Carlos Concep

Redefine Health and Fitness: Carlos Concep

“We need to keep pushing that different is beautiful. Why do we all want to look alike? Embrace the beauty in our differences and the power of being unique.” Personal Trainer, Carlos Concep on rejecting traditional notions of beauty. The NY PT also shares fitness advice, the prevalence of body dysmorphia in the queer community and the importance of unpacking reinforced narratives in the fitness industry.
Shot by Nicolas Bloise @papi.prada


A fundamental move that we should all be incorporating into our fitness regime and why?

If you aren’t already deadlifting learn how to. No other movement engages more muscles and builds a strong foundation that carries over into your everyday life.

Why do you consider it important that the queer collective engages in conversations about the narratives reinforced by the health and fitness industry and its impact on our community? 

Because as a collective we stand for diversity and acceptance. The fitness industry for a very long time now has promoted a “type”/ an ideal of what healthy and fit looks like. You look at the majority of fitness magazines and almost everybody on the cover of these magazines are identical. It’s like a copy and paste body with different faces.

In my experience with training (gay men especially), when I first sit down with them and we talk about their goals more often than not they have an exact image in their head of what they want to look like. And it’s the same type of body. Now there is nothing wrong with knowing exactly what you want. And I have nothing against training to better one’s physique. But you have to start questioning… why? Why is this the body you want? And then you have to start managing expectations. We all have different bodies. And I can push your body to be the best it can be but I don’t want you to have an image in your head of what that body looks like. Because it creates an unhealthy relationship with what you see in the mirror. And I guarantee even when I get your body close to what you see on that magazine cover/Instagram post… you won’t be happy. Because you will only ever see that “image” when you look at the mirror.

Our community has struggled for acceptance for a very long time and in that fight for acceptance we’ve decided to conform many parts of ourselves. To look like the “ideal” of what a man/woman should look like. The fitness industry is at the front of pushing those images.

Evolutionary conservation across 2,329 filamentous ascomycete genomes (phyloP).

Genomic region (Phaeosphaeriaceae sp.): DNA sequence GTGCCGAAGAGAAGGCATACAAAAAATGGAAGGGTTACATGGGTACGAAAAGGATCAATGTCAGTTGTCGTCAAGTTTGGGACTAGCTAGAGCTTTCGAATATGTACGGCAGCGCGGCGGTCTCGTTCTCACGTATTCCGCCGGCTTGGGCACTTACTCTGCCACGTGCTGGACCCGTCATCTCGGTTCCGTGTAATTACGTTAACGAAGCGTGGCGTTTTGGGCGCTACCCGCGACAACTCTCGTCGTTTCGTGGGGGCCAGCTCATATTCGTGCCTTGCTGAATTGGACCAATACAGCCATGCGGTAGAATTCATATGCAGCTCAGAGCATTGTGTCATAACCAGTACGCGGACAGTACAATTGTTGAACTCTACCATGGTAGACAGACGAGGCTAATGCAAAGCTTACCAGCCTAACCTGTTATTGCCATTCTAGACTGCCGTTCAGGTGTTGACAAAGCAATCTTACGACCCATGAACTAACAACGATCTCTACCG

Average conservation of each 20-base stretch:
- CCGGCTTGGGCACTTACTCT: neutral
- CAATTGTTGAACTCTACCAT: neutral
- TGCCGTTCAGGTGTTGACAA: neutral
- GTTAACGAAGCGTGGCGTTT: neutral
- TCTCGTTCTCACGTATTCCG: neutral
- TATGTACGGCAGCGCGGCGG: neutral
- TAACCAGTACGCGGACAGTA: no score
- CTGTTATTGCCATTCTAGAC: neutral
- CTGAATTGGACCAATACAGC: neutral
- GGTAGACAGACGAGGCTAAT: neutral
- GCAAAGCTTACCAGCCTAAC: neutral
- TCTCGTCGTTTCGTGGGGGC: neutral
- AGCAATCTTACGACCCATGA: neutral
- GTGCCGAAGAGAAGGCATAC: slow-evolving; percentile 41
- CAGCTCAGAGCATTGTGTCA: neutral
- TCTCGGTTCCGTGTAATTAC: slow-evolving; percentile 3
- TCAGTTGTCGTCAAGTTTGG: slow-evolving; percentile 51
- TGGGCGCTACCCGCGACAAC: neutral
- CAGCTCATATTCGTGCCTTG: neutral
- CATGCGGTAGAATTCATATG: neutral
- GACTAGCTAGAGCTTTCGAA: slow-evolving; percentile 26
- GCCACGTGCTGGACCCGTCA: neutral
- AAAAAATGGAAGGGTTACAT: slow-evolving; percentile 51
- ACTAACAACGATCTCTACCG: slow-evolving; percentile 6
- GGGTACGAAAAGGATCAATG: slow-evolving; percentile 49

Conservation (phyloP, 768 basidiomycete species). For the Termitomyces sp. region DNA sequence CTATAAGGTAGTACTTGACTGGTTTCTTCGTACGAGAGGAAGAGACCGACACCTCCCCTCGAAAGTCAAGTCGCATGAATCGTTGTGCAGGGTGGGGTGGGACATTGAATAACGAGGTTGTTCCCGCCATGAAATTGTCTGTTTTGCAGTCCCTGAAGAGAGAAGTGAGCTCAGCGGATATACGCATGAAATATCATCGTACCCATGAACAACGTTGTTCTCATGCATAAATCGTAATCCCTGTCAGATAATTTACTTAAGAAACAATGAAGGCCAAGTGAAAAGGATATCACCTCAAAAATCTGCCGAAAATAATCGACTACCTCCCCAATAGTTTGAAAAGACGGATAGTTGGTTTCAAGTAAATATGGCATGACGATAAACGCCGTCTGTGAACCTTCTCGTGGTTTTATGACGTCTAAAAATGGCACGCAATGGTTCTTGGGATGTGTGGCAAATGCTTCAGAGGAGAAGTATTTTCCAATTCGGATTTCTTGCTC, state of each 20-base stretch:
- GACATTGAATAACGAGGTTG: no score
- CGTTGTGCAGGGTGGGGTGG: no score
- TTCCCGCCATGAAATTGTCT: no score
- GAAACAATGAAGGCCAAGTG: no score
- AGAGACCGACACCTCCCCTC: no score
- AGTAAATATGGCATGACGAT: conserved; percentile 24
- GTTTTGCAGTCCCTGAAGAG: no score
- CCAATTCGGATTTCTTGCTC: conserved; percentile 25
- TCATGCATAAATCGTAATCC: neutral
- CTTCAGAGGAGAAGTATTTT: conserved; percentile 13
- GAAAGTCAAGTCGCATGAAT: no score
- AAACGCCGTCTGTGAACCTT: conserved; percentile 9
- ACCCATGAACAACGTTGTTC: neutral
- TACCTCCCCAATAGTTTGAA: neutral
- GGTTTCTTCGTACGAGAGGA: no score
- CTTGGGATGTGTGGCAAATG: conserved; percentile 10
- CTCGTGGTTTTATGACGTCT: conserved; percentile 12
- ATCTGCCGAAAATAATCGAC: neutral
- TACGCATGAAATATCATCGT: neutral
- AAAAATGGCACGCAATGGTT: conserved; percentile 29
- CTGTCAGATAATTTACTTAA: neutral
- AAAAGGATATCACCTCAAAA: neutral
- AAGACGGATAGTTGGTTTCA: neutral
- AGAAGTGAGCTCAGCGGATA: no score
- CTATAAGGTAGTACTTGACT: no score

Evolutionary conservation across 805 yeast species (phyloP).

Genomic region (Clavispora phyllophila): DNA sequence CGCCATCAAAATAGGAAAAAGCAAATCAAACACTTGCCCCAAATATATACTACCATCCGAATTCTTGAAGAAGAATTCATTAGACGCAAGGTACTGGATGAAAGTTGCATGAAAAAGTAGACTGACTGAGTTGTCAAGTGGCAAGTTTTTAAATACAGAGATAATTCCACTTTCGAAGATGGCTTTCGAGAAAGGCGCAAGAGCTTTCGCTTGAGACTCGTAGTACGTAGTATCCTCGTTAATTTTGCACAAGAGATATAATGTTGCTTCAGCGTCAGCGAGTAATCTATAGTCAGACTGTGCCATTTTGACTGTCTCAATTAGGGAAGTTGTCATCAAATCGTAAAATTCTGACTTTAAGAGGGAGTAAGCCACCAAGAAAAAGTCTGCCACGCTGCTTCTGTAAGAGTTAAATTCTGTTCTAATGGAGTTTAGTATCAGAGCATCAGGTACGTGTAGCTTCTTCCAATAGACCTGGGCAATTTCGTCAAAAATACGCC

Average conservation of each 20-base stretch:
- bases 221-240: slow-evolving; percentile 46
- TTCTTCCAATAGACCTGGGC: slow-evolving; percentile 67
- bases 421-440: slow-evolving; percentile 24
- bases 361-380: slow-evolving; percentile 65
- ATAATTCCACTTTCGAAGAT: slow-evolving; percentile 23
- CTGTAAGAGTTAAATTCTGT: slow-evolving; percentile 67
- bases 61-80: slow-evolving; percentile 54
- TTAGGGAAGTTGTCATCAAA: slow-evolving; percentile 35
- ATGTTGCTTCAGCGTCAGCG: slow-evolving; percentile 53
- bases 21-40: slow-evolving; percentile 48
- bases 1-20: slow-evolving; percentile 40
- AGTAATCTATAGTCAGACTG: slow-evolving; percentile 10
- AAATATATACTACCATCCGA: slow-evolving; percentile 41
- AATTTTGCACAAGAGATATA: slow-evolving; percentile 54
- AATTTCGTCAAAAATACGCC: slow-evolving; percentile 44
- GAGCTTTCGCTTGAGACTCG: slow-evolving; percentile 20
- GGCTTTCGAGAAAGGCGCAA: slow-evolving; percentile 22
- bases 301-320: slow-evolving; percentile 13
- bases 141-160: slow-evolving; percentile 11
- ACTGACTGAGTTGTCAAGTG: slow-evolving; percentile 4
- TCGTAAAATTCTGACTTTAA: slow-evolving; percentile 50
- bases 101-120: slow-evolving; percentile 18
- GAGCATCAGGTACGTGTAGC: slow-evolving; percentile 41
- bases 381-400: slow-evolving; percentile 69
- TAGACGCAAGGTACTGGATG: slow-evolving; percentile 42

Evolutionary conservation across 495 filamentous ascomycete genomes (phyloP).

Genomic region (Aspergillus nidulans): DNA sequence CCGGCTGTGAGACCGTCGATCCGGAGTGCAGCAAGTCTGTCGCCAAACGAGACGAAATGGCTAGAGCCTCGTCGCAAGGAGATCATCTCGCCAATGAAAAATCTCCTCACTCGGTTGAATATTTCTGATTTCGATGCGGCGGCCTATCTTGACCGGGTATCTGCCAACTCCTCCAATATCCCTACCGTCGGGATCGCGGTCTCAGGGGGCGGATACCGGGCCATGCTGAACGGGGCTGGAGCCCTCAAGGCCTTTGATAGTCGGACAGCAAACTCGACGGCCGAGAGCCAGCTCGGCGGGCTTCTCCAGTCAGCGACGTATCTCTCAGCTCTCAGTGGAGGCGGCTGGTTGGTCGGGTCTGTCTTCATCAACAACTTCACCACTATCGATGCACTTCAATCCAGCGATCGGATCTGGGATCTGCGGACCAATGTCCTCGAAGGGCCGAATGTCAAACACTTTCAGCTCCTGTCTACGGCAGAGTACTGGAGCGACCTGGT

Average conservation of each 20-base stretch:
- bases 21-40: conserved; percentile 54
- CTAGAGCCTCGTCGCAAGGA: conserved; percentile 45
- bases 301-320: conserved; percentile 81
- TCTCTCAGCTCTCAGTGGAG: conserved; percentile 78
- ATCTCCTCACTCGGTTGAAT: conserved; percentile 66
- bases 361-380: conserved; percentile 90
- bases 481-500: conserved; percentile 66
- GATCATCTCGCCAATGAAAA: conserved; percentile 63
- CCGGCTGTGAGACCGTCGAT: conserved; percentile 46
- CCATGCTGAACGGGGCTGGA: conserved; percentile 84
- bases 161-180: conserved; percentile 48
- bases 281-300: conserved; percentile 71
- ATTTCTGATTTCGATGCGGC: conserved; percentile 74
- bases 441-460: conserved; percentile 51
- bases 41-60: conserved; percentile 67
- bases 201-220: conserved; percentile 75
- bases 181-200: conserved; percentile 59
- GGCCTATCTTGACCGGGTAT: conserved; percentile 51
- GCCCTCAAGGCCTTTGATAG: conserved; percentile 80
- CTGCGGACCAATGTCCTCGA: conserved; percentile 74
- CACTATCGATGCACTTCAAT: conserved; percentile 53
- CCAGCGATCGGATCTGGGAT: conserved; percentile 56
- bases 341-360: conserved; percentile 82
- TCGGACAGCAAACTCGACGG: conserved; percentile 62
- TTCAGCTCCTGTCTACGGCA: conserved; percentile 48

We need to keep pushing that different is beautiful. Why do we all want to look alike? Embrace the beauty in our differences and the power of being unique.


What would you say to someone within the queer community who’s only experience with sport and fitness has been negative, but wants to improve their physical health?

1. Find a good coach/trainer to guide you. And I want to take this opportunity to share how one can spot a good trainer. Because I’ve met too many clients who’ve had such bad experiences with trainers.

What makes a good coach/trainer?

When you meet this coach/trainer he/she/they will listen to your goals. This coach will create and share the program with you and if asked why you’re doing something they will have a reason behind the exercise and how it relates to your goals. No matter what level of fitness you are at they will start with the basic movement patterns and build from there. Your program will be consistent as the most effective programs focus on a few movements that you can perfect. Do not fall for the “entertainer” Trainer. The one who constantly changes your program every time they see you in order to give you a “fun” experience.

Your coach should keep a close eye on all your movement (they shouldn’t be across the room/texting/Instagramming) and should give you correct cues all throughout your training session. Most importantly your coach will not only aim to change your body but the way that you see yourself. You should feel built up and not beaten down.

2. Enjoy the process and not always the results/end goal. In order to develop a consistent routine that lasts a lifetime learn to love the place you are in at this moment. The fun part is the learning process so do not become obsessed with your end goal. Work towards it but be present.

3. Want more than just aesthetics. Learn new skills and develop real strength. Aesthetics come and go… but skills and strength that can last a lifetime.


“You are worthy.”

Outside the context of physical exercise, what do you do for your personal wellbeing that you would recommend?

Travel the world and experience different cultures. Visit places that you’re scared of and learn to adapt. See things from everyone’s eyes whether you agree with them or not.

Who’s doin’ it right in the queer collective that you look to for a healthy relationship with health and fitness that we should have on our radar?

To be honest, when I follow fitness professionals it’s less to do whether they are part of the queer community. I like to follow professionals who are more than just about one thing. People who don’t perpetuate an ideal/image. People who can respect aesthetics but delve deeper into their practices. Some people worth following because of the beauty of their practice and the consciousness in the type of content they put out there:

@devinpkelley, @fabiandomenech, @royegold, @odeliagold, @portal.ido, @cptgregory, @_alexnino_, @squatuniversity, @garagegymgirl, @kswiss_fit, @vik_hawksley, @refinedandstrong and @the_mindful_mover.


What would you graffiti on the back of a toilet door?

You are worthy.

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“Want more than just aesthetics. Learn new skills and develop real strength. Aesthetics come and go… but skills and strength that can last a lifetime.”

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